Pottery is associated deeply with the Indian history and the fine art of terracotta is still alive and well. This ancient craft shows understanding of various art forms in India and the art not only survived through ages but has also stood out with time.
India has a rich history of understanding ancient art and culture that has been preserved by many artisans in the country till date.
Madhya Pradesh is one state which in addition to its huge forest reserves is also rich with grasslands, date palm trees and earthen clay. Being one of the largest states in India, it is in the forefront in producing various handicrafts that include textile and carpet weaving, block printing, bead crafts, glass beads, wood, shell, white metal jewellery and containers and toys. However, the terracotta figures are amongst the specialties of the place, and are admired globally.
“This is a totally handmade art and is made out of the locally found clay. The shape is given by the artisans and then the wares are dried under the sun, followed by the engravings and then it is polished to give the finished lustrous look,” says Gautam, a local terracotta artist from Madhya Pradesh.
The word ‘terracotta’ means baked sand, and as the name suggests, it is used to refer to items made out of earthen clay.
Terracotta in Madhya Pradesh is not just a means of livelihood or a skill; it is an art that has sustained for generations in the rural areas of the state. Finery, decoration, the natural saffron colour and experiments with innovative shapes are some of the features that make this art turn heads.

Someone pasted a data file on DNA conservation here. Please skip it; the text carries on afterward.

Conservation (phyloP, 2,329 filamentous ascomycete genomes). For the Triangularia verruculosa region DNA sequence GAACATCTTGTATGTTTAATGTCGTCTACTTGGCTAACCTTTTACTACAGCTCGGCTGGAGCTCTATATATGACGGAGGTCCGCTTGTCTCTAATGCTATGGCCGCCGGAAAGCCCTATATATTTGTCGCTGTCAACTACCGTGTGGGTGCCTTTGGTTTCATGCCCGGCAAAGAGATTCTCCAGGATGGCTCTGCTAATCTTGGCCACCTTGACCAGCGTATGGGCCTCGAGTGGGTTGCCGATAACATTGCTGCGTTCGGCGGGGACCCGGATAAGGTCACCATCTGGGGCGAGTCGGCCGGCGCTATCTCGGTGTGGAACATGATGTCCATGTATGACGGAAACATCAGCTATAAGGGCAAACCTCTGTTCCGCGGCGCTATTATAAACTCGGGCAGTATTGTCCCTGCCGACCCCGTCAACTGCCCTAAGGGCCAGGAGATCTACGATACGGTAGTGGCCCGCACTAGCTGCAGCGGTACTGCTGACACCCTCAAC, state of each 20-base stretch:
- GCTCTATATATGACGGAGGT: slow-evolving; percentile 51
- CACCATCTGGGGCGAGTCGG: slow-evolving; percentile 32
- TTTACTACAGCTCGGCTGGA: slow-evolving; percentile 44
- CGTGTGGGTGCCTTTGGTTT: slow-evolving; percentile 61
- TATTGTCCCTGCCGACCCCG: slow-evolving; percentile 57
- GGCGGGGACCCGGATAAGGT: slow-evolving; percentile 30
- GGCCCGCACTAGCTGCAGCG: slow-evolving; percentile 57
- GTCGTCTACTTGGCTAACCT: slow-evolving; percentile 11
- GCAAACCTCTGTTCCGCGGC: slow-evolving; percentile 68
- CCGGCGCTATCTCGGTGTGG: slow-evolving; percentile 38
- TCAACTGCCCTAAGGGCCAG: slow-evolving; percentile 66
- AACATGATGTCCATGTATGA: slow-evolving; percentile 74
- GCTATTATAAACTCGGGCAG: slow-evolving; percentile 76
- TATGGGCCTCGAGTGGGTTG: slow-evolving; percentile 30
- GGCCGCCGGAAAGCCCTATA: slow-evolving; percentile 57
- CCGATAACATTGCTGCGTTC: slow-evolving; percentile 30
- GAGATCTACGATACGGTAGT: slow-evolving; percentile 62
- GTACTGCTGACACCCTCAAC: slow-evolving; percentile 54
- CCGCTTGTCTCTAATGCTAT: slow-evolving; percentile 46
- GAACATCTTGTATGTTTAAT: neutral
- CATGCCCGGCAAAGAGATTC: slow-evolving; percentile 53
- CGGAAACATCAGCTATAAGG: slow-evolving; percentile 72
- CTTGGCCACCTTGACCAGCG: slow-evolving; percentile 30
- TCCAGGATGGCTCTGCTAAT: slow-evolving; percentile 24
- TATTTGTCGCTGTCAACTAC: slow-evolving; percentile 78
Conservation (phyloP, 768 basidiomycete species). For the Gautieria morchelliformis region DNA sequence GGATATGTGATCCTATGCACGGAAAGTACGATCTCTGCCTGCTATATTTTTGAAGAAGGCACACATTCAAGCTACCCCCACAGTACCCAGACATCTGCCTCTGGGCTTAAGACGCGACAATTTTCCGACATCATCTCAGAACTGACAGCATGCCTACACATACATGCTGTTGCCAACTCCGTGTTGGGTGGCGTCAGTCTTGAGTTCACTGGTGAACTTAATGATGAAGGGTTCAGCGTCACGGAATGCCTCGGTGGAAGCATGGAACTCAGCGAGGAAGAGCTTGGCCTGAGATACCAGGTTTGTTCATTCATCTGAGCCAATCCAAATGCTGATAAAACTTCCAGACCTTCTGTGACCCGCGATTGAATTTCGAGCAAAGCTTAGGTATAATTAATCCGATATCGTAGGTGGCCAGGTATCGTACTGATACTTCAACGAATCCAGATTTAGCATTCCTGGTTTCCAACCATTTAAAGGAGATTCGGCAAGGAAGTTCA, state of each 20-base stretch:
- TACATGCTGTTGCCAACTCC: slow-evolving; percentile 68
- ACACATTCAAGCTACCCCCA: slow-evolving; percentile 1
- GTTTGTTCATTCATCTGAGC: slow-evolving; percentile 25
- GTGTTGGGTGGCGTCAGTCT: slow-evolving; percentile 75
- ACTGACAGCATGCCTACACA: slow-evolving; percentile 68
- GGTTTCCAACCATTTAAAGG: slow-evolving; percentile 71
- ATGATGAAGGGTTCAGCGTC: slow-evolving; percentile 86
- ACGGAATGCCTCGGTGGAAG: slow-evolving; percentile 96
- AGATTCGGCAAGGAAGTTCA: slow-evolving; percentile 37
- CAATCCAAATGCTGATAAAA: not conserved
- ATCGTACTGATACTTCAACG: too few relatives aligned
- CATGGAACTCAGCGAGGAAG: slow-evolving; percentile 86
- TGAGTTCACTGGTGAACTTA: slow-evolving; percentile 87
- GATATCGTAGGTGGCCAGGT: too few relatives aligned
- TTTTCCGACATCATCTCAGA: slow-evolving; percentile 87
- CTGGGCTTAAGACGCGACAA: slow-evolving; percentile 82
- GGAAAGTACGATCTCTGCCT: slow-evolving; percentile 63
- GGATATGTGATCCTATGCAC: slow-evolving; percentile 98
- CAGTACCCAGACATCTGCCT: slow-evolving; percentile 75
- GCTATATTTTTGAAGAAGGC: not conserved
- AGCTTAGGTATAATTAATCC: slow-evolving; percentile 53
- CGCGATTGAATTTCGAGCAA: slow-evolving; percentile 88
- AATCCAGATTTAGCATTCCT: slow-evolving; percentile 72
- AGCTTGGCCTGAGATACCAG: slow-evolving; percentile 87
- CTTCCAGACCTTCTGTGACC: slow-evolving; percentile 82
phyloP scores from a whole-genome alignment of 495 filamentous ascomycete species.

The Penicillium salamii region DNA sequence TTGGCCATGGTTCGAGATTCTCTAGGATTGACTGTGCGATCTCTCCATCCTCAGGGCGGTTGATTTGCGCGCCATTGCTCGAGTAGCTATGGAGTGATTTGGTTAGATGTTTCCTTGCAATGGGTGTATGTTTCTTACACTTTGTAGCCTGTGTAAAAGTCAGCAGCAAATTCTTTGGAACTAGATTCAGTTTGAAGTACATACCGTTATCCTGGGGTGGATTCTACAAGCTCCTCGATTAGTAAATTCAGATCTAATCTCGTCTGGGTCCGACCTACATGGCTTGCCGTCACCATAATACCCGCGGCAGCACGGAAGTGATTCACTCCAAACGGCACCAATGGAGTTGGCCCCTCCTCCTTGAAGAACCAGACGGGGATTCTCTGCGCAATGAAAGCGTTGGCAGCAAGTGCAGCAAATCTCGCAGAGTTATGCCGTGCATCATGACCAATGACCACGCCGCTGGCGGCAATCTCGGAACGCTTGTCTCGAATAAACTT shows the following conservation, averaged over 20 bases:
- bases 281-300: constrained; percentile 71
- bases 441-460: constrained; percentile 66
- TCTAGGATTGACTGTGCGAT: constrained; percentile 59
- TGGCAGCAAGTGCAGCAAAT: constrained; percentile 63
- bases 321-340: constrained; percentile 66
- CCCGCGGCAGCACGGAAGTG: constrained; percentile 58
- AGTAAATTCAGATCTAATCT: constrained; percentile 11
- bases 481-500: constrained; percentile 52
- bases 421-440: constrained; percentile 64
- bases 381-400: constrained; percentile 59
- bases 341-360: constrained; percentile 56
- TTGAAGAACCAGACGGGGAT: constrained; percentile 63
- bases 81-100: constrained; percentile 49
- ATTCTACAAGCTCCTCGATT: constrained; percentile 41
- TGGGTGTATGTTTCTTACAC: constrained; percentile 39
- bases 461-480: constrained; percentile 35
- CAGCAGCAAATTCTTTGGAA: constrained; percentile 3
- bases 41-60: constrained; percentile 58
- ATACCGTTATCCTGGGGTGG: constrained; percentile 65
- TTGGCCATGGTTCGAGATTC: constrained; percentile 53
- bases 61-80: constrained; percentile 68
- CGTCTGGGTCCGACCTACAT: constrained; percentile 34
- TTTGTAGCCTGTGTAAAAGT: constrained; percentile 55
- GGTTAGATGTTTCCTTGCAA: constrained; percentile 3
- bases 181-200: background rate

The practitioners of terracotta have protected the art form the onslaught of modernity, erosion of culture and tradition and people’s growing craze for sophisticated high-tech decorative items. However, the craze for these traditional items is now increasing not only in urban India but also in many international centres.
“The demand is ever increasing and people highly prefer to decorate their gardens and interiors with dark brown painted terracotta art,” Gautam adds.
Not only decorative items like lamps, vases, paintings and sculptures, but also terracotta bowls, cups and tavas (frying pans) are now often seen in homes that have taken shape over thousands of years.
“The chappatis you cook on these tavas are very soft and have a distinct flavour that comes naturally,” says Sushila Sharma, who remembers using one a few years ago.
Unlike other traditional handicrafts that are becoming extinct with time, the future of terracotta is bright. It is profitable, well protected by the government and is so much in demand that the artists need more hands to fulfil the ever-growing demand.